Herniated Disc Specialist

Carolinas Center for Advanced Management of Pain

Board Certified Anesthesiologists and Pain Management Specialists located in Anderson, Greenville, Spartanburg, and West Columbia, SC and Asheville and Gastonia, NC

A herniated disc can cause a variety of symptoms, from dull aches to severe nerve pain. At the Carolinas Center for Advanced Management of Pain, the specialists provide the most advanced pain management treatments available for herniated discs. With six offices in North and South Carolina, it’s easy to find a convenient location near you. Don’t wait to seek relief from your herniated disc — call or book an appointment online today.

Herniated Disc Q & A

What is a herniated disc?

The 24 vertebrae that form your spine are separated by rubbery discs that cushion the bones, act as shock absorbers, and add to your spine’s flexibility. When one of these discs becomes damaged, it can break open or bulge. This is known as a herniated, ruptured, or slipped disc.

You can have a herniated disc anywhere in your spine, but they’re most common in your lower back and neck.

What causes a herniated disc?

Herniated discs have a variety of causes, but they typically stem from aging or injury. As you grow older, your discs start to lose their flexibility and wear out, leaving them more susceptible to damage.

You can also injure your discs performing physical movements like twisting and bending. As you move, the tough outer layer of your disc can crack, allowing its softer center to leak out.

What are the symptoms of a herniated disc?

In some cases, a herniated disc causes few, or only mild, symptoms. When your herniated disc applies pressure to surrounding nerve roots, however, a variety of uncomfortable symptoms can arise, including weakness, pain, and numbness along the affected nerve.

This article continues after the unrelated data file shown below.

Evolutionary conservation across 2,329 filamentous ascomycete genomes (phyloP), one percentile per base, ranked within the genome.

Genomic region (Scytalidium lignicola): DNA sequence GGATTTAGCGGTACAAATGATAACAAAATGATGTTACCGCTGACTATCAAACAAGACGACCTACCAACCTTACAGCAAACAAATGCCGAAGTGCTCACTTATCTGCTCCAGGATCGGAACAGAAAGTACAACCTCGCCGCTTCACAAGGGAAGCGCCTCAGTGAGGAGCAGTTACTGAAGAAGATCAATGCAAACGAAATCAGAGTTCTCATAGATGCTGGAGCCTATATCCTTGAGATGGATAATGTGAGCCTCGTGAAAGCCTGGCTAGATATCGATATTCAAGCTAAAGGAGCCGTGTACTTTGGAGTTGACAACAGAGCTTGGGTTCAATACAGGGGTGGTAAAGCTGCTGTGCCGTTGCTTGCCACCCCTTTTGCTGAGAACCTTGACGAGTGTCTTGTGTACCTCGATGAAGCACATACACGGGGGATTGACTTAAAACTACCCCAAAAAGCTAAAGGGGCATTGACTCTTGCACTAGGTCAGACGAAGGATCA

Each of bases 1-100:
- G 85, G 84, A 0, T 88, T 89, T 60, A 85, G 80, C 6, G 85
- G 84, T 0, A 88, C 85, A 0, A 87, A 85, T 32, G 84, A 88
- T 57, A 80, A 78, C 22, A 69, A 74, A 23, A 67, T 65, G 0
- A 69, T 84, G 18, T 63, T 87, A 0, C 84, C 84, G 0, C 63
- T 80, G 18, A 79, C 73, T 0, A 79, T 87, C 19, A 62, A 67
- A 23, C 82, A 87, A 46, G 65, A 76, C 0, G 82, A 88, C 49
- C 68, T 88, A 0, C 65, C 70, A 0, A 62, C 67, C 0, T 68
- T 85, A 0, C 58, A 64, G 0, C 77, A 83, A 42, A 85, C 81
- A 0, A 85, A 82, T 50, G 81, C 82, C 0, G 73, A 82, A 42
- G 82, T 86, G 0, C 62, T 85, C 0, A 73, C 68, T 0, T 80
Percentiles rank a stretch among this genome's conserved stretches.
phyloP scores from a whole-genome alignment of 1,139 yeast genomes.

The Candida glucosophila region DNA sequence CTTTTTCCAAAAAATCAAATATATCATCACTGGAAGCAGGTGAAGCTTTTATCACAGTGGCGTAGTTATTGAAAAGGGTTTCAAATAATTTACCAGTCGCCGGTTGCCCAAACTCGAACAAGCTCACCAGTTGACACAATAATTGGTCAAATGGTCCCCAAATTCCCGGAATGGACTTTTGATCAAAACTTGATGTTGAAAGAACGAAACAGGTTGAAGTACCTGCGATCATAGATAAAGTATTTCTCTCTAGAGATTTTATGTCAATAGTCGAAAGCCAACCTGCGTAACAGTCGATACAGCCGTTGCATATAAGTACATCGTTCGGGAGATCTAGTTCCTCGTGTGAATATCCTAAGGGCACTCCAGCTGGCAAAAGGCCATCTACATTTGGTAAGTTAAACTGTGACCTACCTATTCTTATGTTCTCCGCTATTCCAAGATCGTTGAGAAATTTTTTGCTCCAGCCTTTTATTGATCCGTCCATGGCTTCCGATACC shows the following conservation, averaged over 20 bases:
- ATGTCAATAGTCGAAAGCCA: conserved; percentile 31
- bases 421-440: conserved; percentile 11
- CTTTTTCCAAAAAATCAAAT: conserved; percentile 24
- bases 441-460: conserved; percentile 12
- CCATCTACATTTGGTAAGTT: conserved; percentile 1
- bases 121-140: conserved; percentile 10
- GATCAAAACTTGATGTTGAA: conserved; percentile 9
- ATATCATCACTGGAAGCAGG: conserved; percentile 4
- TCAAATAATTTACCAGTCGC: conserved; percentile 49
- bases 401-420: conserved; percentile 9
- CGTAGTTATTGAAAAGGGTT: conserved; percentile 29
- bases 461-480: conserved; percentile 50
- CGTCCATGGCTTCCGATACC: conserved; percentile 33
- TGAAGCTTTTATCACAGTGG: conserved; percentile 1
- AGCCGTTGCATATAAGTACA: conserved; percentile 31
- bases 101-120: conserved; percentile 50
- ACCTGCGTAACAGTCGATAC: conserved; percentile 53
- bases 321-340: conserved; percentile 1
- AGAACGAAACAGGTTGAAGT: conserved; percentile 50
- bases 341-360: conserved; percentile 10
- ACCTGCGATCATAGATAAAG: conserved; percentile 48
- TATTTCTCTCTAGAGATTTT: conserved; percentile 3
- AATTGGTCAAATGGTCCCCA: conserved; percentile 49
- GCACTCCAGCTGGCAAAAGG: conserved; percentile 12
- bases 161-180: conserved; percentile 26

Your herniated disc symptoms vary depending on the area of your spine that’s involved. A herniated disc in your neck often causes weakness, pain, and numbness in your shoulders, arms, hands, and fingers. In your lower spine, herniated disc pain often radiates down your leg into your foot.

When you have a herniated disc, actions like sneezing or coughing usually increase your pain, no matter which area of your back is affected. Herniated discs can also lead to other conditions like spinal stenosis.

How is a herniated disc treated?

Your herniated disc treatment depends on the location and severity of your condition. Herniated disc therapies typically include:

  • Pain-relieving medications
  • Muscle relaxers
  • Corticosteroid injections
  • Physical therapy

If your herniated disc doesn’t respond to conservative treatments, your doctor may recommend surgery to remove a portion or all of the damaged disc.

For innovative pain management solutions for your herniated disc, call the Carolinas Center for Advanced Management of Pain or book an appointment online.